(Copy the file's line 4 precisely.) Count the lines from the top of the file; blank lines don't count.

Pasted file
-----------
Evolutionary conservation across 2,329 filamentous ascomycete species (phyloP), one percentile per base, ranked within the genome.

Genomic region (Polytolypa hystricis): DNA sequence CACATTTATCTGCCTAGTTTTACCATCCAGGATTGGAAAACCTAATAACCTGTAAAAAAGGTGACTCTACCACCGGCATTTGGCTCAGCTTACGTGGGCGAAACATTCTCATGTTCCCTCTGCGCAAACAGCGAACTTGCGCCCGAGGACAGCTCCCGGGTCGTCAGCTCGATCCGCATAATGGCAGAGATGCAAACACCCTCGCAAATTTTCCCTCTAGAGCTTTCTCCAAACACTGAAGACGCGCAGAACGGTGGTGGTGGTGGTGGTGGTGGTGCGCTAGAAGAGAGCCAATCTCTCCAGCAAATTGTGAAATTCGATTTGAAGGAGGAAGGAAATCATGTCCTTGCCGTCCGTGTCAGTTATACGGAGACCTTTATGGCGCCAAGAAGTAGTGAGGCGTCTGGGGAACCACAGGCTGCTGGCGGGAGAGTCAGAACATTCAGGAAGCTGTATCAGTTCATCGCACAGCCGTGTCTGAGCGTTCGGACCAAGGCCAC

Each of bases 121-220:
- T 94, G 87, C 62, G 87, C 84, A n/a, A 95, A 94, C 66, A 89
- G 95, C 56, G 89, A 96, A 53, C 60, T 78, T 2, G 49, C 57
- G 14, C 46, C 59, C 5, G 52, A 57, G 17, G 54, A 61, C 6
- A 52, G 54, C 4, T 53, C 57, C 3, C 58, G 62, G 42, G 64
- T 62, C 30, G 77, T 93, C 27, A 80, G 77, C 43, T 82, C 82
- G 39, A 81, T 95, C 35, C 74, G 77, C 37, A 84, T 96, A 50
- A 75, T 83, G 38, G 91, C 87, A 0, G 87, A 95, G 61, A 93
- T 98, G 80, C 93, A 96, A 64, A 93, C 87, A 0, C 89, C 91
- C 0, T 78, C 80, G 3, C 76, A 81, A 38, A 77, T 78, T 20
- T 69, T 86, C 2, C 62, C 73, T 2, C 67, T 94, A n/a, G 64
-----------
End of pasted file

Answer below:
- T 94, G 87, C 62, G 87, C 84, A n/a, A 95, A 94, C 66, A 89